“For years, the whole issue of sustainability really deterred me. Because I’m not going to walk around in cloth shoes, start traveling by bus or give up my washing machine,” admits Tammie Ronen.

“But every one of us can choose what and how much they’d like to do. Once I don’t have to do absolutely everything, it means that I don’t have to become a strange creature who hugs trees. Instead, I’m very active. I don’t litter, I recycle, I don’t use single-use plastics and I try using products that are more environment-friendly,” she tells ISRAEL21c.

Tel Aviv University Prof. Tammie Ronen. Photo courtesy of Tammie Ronen

“Each person can contribute their share. The moment you don’t come to people and tell them what not to do, but encourage them to choose what they can do to contribute to the environment in a way that doesn’t screw up their lives but does contribute to the environment – a lot can happen.”

This, in a nutshell, is the basis of the emerging field of positive sustainability. Ronen, a senior professor at Tel Aviv University, is researching this with her colleague Dorit Kerret.

Ronen comes from the field of positive psychology, and until recently was head of TAU’s social sciences faculty.

Tel Aviv University’s Dr. Dorit Kerret. Photo courtesy of Dorit Kerret

Kerret comes from the field of public policy, where she specializes in law, environment studies and public health. The two joined forces when they realized that their respective fields could bring to the fore an innovative approach to positive sustainability.

Good for us and the Earth

“At the heart of it, positive sustainability is not about what we mustn’t do because we’re harming the environment, but about what each and every one of us can do to do good both for us and the environment,” Kerret explains.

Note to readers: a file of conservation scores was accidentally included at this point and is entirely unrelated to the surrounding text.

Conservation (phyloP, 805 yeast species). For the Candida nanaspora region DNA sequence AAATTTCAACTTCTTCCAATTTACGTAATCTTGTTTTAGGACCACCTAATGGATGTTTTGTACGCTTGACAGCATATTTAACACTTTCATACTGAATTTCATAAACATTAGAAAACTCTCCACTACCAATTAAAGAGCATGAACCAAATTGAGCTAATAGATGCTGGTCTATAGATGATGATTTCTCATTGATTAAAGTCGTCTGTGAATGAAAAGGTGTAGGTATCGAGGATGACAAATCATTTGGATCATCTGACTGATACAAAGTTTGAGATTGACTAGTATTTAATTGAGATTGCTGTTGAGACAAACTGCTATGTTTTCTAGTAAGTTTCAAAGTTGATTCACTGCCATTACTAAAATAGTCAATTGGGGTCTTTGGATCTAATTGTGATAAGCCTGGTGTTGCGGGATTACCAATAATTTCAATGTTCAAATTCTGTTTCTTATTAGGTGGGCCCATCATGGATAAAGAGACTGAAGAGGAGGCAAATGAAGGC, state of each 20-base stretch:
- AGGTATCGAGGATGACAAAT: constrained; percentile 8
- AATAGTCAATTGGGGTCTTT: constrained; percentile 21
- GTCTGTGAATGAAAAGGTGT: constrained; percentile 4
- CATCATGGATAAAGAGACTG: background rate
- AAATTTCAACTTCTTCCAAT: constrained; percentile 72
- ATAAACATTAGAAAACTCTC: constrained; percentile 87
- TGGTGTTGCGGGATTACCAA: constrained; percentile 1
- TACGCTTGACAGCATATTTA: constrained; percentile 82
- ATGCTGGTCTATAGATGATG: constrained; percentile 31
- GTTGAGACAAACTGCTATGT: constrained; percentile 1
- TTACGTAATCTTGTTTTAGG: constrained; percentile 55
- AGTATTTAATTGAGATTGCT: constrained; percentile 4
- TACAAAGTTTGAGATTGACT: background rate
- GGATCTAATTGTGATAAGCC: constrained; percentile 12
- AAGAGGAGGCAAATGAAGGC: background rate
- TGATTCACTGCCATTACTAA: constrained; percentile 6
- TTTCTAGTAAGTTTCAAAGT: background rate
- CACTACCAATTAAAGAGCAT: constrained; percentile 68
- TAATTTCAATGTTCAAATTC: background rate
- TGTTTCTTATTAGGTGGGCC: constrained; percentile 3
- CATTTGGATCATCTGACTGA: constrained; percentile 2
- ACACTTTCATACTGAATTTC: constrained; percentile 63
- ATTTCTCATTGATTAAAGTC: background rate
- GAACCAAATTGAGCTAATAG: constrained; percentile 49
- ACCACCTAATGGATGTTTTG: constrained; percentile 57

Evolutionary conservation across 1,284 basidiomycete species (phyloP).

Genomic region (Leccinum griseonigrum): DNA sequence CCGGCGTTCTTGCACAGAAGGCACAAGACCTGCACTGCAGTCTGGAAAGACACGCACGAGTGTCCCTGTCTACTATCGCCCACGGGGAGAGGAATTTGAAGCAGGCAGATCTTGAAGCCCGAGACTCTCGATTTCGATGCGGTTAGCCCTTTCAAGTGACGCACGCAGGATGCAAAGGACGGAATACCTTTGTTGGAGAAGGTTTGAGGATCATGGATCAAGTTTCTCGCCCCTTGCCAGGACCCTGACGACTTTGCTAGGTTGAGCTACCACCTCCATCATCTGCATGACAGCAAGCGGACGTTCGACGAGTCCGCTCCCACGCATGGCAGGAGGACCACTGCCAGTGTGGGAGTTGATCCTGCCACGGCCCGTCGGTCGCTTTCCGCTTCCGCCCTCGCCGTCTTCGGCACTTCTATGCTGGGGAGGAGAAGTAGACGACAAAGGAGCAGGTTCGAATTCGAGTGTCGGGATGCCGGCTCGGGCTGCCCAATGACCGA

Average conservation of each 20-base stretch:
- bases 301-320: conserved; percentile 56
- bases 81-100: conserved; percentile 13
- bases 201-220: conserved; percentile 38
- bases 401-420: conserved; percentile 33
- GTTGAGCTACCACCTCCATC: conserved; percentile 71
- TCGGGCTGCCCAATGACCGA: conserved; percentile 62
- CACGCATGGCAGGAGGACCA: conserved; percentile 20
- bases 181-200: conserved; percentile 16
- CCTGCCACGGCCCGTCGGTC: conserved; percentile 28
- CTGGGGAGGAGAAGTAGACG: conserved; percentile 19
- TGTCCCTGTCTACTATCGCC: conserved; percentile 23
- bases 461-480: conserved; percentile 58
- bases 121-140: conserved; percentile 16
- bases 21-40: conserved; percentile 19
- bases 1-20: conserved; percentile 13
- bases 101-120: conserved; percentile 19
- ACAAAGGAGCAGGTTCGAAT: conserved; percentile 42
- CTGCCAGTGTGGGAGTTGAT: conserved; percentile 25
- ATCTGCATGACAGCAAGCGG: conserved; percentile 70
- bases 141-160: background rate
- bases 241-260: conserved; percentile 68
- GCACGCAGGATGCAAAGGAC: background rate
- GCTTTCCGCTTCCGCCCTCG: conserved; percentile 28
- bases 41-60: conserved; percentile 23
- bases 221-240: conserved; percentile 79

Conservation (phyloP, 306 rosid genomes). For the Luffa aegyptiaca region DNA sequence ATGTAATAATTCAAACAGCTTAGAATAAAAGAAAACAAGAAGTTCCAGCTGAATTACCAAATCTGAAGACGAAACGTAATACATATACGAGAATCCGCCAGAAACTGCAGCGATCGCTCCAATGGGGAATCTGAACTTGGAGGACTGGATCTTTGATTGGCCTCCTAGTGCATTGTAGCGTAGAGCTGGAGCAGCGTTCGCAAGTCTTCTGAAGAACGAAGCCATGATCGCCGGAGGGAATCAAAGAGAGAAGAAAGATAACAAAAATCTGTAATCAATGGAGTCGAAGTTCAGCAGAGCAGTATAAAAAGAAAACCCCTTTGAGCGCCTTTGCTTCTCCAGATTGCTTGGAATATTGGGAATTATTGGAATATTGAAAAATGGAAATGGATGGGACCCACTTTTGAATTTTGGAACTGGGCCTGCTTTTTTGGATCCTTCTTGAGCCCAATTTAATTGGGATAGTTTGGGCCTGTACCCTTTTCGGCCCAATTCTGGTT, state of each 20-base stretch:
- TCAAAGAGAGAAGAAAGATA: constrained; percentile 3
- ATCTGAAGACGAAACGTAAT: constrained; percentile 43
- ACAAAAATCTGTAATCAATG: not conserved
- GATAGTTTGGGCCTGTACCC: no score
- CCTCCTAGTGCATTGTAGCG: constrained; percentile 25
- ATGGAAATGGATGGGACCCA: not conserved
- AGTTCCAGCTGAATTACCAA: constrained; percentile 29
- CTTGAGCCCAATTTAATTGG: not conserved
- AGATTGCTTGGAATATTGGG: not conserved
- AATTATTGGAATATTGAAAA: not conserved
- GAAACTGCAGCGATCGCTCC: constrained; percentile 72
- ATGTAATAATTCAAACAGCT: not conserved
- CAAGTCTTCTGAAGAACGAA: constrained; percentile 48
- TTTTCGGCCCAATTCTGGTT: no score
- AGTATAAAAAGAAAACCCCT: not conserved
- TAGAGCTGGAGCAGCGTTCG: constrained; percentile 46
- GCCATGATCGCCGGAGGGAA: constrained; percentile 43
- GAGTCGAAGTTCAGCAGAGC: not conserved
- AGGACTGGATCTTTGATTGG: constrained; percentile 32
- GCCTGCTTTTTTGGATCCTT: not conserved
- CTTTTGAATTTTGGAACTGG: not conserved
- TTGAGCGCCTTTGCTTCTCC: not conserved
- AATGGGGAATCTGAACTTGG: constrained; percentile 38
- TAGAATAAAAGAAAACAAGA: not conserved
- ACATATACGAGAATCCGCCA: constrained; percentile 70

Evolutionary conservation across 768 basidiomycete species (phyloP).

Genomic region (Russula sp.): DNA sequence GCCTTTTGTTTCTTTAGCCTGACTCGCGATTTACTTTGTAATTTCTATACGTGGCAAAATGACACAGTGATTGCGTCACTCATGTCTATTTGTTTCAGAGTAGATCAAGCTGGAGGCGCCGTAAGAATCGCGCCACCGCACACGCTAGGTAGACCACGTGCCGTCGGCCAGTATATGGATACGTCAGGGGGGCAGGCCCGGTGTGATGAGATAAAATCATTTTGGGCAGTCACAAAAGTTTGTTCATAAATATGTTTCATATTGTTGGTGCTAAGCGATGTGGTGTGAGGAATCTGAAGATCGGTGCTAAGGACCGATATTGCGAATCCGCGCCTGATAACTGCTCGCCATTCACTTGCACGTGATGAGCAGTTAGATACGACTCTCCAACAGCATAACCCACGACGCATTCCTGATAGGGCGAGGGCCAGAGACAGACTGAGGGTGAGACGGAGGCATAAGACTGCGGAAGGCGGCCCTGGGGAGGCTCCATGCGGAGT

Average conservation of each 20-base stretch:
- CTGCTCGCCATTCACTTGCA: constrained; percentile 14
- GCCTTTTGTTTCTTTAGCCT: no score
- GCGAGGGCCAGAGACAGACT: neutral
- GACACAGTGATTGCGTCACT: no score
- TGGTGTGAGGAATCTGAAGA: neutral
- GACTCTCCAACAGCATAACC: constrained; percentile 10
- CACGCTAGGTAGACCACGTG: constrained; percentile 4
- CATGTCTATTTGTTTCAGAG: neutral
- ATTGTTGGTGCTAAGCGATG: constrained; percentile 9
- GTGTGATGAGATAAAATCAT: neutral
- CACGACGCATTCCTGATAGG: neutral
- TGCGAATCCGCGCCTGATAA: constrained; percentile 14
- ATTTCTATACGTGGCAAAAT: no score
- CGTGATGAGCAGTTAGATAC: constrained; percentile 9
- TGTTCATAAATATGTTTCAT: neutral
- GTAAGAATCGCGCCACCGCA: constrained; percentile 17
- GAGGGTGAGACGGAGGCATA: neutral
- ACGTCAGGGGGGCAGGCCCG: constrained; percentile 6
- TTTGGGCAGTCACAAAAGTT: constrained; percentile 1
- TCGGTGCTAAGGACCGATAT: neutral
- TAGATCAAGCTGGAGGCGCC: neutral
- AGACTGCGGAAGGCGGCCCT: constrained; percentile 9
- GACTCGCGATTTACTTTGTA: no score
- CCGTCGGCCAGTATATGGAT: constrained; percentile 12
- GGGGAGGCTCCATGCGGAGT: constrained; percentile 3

This is because our personal wellbeing often correlates to the wellbeing of the environment.

“The part that overlaps between what is good for us and what is good for the environment is much bigger than what we tend to think,” she says.

A Tel Aviv rally calling for environmental action, October 29, 2021. Photo by Avshalom Sassoni/Flash90

“Let’s say that I want to buy clothes. I might think that I’ll be much better off buying loads of clothes and stuffing my wardrobe, but there’s also lots of disadvantages to this in terms of my wellbeing. While it does provide a spike in happiness, it then brings me down, because it requires money, time, closet space and a lot of other things that are less good for me,” she explains.

An alternative and greener course of action could be to attend a clothes-swapping party.

“Each person brings their own clothes – which are pretty and in good condition – and you meet at a social event and swap things. It’s good for the environment, and it’s good for you because in terms of positive psychology social networks are one of the most important things for personal wellbeing.”

Create meaning, create happiness

Another way in which caring for the environment contributes to personal wellbeing is the opportunity to create meaning.

“Nowadays, we don’t want only to exist, but we want to be well and feel fulfillment and satisfaction and to be happy,” says Ronen.

“We examined to what extent the curriculum at green schools changes the environmental behavior of children,” she explains. “We saw that children who invest in something and feel invested – by helping clean their surroundings or by taking care of animals, for example – are happier.”

Meaning is also about engaging in something with societal value, Ronen says.